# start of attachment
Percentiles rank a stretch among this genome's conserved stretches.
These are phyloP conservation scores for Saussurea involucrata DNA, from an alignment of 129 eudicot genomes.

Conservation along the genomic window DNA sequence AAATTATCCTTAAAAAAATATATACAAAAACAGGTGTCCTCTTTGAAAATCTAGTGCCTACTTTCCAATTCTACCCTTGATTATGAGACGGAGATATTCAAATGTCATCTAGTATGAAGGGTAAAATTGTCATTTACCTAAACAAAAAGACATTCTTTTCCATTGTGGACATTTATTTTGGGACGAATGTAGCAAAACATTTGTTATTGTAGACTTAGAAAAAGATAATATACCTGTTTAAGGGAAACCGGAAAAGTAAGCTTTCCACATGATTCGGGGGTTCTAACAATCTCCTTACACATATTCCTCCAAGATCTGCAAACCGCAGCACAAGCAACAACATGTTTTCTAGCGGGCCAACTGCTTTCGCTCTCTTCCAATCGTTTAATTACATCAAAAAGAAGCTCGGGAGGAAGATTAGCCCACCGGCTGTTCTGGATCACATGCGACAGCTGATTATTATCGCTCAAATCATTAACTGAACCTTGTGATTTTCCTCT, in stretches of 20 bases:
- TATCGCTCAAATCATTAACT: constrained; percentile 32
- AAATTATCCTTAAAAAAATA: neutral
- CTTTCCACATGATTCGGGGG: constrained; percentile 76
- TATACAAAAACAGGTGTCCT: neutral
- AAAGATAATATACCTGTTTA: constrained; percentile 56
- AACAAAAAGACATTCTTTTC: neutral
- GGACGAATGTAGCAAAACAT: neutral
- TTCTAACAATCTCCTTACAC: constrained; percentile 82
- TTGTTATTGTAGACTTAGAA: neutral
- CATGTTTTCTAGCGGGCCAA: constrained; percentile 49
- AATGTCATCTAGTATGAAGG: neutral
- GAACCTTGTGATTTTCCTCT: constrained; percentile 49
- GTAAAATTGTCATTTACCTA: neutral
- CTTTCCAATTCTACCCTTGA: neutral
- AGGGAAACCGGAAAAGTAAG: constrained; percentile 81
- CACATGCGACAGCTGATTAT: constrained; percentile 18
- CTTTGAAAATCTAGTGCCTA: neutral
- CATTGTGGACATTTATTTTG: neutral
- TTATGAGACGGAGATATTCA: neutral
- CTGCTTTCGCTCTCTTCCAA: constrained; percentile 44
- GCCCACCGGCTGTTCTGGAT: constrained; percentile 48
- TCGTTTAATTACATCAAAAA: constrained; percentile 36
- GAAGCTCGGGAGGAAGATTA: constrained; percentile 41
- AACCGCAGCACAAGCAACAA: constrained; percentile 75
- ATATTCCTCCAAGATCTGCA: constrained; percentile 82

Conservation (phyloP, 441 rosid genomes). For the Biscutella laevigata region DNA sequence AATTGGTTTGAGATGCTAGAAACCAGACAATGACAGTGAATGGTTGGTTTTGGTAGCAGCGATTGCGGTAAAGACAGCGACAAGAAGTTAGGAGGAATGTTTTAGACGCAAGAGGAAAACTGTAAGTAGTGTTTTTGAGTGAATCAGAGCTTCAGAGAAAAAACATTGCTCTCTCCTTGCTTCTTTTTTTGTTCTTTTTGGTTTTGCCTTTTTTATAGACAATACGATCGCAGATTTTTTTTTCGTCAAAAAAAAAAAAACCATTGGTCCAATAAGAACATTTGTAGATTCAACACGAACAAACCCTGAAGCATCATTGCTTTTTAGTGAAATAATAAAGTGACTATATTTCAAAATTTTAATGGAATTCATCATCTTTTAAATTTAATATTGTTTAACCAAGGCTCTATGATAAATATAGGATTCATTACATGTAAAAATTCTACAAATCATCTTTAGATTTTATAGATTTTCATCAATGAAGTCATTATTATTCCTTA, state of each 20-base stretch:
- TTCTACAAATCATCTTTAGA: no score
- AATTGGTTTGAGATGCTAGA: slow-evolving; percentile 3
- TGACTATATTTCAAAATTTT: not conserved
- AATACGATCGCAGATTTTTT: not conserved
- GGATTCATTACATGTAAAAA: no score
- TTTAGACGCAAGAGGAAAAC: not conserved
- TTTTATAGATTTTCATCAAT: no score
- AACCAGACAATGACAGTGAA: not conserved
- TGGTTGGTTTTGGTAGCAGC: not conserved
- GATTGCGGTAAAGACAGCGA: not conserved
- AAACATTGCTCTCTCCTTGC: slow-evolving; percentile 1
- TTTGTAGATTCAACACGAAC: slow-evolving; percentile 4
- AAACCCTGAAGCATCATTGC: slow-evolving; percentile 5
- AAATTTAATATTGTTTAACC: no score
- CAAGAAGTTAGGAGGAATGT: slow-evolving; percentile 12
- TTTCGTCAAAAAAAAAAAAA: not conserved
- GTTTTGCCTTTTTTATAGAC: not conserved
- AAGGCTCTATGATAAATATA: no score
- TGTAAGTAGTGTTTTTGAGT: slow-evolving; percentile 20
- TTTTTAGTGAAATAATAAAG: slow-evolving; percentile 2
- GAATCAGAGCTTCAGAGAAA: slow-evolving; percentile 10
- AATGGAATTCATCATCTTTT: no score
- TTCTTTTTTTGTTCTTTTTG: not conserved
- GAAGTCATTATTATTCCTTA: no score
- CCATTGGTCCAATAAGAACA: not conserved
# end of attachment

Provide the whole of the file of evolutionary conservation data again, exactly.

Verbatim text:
Percentiles rank a stretch among this genome's conserved stretches.
These are phyloP conservation scores for Saussurea involucrata DNA, from an alignment of 129 eudicot genomes.

Conservation along the genomic window DNA sequence AAATTATCCTTAAAAAAATATATACAAAAACAGGTGTCCTCTTTGAAAATCTAGTGCCTACTTTCCAATTCTACCCTTGATTATGAGACGGAGATATTCAAATGTCATCTAGTATGAAGGGTAAAATTGTCATTTACCTAAACAAAAAGACATTCTTTTCCATTGTGGACATTTATTTTGGGACGAATGTAGCAAAACATTTGTTATTGTAGACTTAGAAAAAGATAATATACCTGTTTAAGGGAAACCGGAAAAGTAAGCTTTCCACATGATTCGGGGGTTCTAACAATCTCCTTACACATATTCCTCCAAGATCTGCAAACCGCAGCACAAGCAACAACATGTTTTCTAGCGGGCCAACTGCTTTCGCTCTCTTCCAATCGTTTAATTACATCAAAAAGAAGCTCGGGAGGAAGATTAGCCCACCGGCTGTTCTGGATCACATGCGACAGCTGATTATTATCGCTCAAATCATTAACTGAACCTTGTGATTTTCCTCT, in stretches of 20 bases:
- TATCGCTCAAATCATTAACT: constrained; percentile 32
- AAATTATCCTTAAAAAAATA: neutral
- CTTTCCACATGATTCGGGGG: constrained; percentile 76
- TATACAAAAACAGGTGTCCT: neutral
- AAAGATAATATACCTGTTTA: constrained; percentile 56
- AACAAAAAGACATTCTTTTC: neutral
- GGACGAATGTAGCAAAACAT: neutral
- TTCTAACAATCTCCTTACAC: constrained; percentile 82
- TTGTTATTGTAGACTTAGAA: neutral
- CATGTTTTCTAGCGGGCCAA: constrained; percentile 49
- AATGTCATCTAGTATGAAGG: neutral
- GAACCTTGTGATTTTCCTCT: constrained; percentile 49
- GTAAAATTGTCATTTACCTA: neutral
- CTTTCCAATTCTACCCTTGA: neutral
- AGGGAAACCGGAAAAGTAAG: constrained; percentile 81
- CACATGCGACAGCTGATTAT: constrained; percentile 18
- CTTTGAAAATCTAGTGCCTA: neutral
- CATTGTGGACATTTATTTTG: neutral
- TTATGAGACGGAGATATTCA: neutral
- CTGCTTTCGCTCTCTTCCAA: constrained; percentile 44
- GCCCACCGGCTGTTCTGGAT: constrained; percentile 48
- TCGTTTAATTACATCAAAAA: constrained; percentile 36
- GAAGCTCGGGAGGAAGATTA: constrained; percentile 41
- AACCGCAGCACAAGCAACAA: constrained; percentile 75
- ATATTCCTCCAAGATCTGCA: constrained; percentile 82

Conservation (phyloP, 441 rosid genomes). For the Biscutella laevigata region DNA sequence AATTGGTTTGAGATGCTAGAAACCAGACAATGACAGTGAATGGTTGGTTTTGGTAGCAGCGATTGCGGTAAAGACAGCGACAAGAAGTTAGGAGGAATGTTTTAGACGCAAGAGGAAAACTGTAAGTAGTGTTTTTGAGTGAATCAGAGCTTCAGAGAAAAAACATTGCTCTCTCCTTGCTTCTTTTTTTGTTCTTTTTGGTTTTGCCTTTTTTATAGACAATACGATCGCAGATTTTTTTTTCGTCAAAAAAAAAAAAACCATTGGTCCAATAAGAACATTTGTAGATTCAACACGAACAAACCCTGAAGCATCATTGCTTTTTAGTGAAATAATAAAGTGACTATATTTCAAAATTTTAATGGAATTCATCATCTTTTAAATTTAATATTGTTTAACCAAGGCTCTATGATAAATATAGGATTCATTACATGTAAAAATTCTACAAATCATCTTTAGATTTTATAGATTTTCATCAATGAAGTCATTATTATTCCTTA, state of each 20-base stretch:
- TTCTACAAATCATCTTTAGA: no score
- AATTGGTTTGAGATGCTAGA: slow-evolving; percentile 3
- TGACTATATTTCAAAATTTT: not conserved
- AATACGATCGCAGATTTTTT: not conserved
- GGATTCATTACATGTAAAAA: no score
- TTTAGACGCAAGAGGAAAAC: not conserved
- TTTTATAGATTTTCATCAAT: no score
- AACCAGACAATGACAGTGAA: not conserved
- TGGTTGGTTTTGGTAGCAGC: not conserved
- GATTGCGGTAAAGACAGCGA: not conserved
- AAACATTGCTCTCTCCTTGC: slow-evolving; percentile 1
- TTTGTAGATTCAACACGAAC: slow-evolving; percentile 4
- AAACCCTGAAGCATCATTGC: slow-evolving; percentile 5
- AAATTTAATATTGTTTAACC: no score
- CAAGAAGTTAGGAGGAATGT: slow-evolving; percentile 12
- TTTCGTCAAAAAAAAAAAAA: not conserved
- GTTTTGCCTTTTTTATAGAC: not conserved
- AAGGCTCTATGATAAATATA: no score
- TGTAAGTAGTGTTTTTGAGT: slow-evolving; percentile 20
- TTTTTAGTGAAATAATAAAG: slow-evolving; percentile 2
- GAATCAGAGCTTCAGAGAAA: slow-evolving; percentile 10
- AATGGAATTCATCATCTTTT: no score
- TTCTTTTTTTGTTCTTTTTG: not conserved
- GAAGTCATTATTATTCCTTA: no score
- CCATTGGTCCAATAAGAACA: not conserved